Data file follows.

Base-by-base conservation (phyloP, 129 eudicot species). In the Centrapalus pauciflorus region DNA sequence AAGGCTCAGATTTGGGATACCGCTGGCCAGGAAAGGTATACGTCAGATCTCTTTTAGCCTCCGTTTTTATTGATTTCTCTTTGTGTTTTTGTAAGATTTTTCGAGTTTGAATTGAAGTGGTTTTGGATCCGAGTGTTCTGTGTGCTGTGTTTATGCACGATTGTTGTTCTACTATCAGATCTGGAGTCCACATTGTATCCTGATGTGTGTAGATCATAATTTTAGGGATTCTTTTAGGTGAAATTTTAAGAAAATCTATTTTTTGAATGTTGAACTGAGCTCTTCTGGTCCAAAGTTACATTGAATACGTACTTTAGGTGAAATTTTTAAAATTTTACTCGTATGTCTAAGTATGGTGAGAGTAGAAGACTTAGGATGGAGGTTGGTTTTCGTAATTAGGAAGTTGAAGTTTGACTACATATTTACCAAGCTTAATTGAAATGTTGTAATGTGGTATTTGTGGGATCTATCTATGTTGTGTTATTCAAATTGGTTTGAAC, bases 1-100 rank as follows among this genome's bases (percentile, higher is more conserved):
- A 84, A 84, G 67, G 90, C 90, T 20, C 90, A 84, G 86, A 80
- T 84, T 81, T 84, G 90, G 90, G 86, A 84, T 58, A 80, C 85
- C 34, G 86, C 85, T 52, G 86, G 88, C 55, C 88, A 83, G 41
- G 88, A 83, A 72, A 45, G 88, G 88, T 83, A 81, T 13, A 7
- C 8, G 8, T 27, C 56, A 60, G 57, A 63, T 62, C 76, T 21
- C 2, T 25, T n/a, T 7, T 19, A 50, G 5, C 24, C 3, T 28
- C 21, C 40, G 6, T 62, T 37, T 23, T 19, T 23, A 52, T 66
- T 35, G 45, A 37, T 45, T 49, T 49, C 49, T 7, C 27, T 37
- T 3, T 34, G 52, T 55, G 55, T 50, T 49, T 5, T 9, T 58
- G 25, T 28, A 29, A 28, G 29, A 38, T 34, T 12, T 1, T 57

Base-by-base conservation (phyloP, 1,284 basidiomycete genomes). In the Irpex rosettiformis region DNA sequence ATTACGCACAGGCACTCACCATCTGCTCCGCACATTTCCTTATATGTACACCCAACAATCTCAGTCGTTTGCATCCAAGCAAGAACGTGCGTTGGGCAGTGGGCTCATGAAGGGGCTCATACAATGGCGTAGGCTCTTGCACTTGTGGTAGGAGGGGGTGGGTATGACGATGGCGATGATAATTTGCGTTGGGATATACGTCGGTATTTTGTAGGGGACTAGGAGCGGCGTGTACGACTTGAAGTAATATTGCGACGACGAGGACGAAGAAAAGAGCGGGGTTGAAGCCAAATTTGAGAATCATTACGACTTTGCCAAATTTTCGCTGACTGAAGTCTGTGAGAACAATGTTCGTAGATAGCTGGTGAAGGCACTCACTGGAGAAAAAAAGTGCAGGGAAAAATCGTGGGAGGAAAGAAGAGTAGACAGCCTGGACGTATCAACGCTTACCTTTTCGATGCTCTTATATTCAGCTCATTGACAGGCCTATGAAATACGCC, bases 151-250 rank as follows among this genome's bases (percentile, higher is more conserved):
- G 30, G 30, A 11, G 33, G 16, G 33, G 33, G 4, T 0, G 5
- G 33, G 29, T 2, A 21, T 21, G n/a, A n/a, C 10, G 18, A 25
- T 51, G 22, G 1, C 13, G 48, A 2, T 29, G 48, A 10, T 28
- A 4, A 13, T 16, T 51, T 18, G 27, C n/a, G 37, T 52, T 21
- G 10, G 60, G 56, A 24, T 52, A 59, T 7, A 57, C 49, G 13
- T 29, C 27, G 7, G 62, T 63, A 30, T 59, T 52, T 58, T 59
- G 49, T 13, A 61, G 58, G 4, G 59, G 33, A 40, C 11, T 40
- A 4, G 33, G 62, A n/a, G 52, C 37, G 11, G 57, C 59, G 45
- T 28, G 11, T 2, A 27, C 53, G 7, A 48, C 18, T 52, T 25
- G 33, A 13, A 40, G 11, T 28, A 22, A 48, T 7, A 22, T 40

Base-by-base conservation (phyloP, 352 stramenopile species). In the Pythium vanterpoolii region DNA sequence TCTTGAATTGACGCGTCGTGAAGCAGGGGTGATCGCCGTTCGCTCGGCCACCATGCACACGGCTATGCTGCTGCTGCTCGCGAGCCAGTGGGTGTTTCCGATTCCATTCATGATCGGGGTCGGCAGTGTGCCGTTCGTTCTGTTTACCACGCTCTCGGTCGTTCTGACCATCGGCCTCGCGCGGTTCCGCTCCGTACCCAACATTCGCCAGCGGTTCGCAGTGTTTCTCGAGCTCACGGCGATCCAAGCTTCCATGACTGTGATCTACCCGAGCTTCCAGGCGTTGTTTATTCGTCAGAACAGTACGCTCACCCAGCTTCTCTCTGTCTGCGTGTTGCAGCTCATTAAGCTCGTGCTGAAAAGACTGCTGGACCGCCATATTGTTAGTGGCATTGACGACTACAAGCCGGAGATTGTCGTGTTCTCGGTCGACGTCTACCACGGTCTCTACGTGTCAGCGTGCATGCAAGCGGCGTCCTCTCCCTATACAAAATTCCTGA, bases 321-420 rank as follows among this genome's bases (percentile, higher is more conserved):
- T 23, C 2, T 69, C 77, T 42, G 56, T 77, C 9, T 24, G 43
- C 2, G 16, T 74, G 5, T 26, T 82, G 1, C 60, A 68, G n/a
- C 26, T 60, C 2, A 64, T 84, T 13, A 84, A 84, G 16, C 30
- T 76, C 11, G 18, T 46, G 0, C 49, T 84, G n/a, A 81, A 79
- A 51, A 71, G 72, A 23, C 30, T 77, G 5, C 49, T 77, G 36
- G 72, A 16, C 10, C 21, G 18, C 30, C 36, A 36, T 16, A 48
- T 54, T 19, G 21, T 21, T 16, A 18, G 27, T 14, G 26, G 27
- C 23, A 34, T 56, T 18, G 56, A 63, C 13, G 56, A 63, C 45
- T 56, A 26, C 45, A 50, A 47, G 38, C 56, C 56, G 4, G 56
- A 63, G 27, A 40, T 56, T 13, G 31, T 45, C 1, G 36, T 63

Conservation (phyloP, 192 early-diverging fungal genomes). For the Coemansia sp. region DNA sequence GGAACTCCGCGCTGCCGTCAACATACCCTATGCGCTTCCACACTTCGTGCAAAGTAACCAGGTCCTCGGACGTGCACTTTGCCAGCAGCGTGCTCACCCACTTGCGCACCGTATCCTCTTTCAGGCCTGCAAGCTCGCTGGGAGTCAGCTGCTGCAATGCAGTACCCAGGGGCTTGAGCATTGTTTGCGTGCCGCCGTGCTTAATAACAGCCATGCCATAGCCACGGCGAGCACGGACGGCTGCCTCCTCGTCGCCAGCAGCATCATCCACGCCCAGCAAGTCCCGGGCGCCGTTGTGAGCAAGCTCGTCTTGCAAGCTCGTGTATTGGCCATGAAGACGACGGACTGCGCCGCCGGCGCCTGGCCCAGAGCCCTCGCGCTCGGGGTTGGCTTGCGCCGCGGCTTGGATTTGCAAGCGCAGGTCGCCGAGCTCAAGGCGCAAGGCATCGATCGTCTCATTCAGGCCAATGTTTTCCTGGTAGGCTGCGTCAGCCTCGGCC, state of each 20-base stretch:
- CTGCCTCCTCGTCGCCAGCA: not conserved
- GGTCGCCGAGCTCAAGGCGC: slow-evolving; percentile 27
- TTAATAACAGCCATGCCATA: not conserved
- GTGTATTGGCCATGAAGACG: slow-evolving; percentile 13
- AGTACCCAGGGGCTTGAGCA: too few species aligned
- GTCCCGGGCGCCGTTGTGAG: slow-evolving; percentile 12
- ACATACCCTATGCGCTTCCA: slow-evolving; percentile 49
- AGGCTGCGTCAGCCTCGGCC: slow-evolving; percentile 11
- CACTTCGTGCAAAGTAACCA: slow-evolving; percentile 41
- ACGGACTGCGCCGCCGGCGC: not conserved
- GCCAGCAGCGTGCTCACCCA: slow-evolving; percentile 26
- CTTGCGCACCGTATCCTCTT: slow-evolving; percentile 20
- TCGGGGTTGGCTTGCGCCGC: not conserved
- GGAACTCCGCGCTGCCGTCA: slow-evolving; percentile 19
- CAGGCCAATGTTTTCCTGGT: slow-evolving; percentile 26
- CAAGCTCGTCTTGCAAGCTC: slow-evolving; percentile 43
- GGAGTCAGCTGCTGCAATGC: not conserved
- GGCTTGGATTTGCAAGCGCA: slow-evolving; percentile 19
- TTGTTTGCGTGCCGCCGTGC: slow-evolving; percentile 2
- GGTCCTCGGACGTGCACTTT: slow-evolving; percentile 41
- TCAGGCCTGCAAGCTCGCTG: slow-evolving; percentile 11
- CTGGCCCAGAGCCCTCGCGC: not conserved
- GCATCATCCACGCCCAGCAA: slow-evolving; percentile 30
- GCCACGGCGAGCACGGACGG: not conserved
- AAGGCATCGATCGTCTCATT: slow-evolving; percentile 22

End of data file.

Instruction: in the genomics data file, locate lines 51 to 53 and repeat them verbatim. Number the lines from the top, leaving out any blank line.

- GGAGTCAGCTGCTGCAATGC: not conserved
- GGCTTGGATTTGCAAGCGCA: slow-evolving; percentile 19
- TTGTTTGCGTGCCGCCGTGC: slow-evolving; percentile 2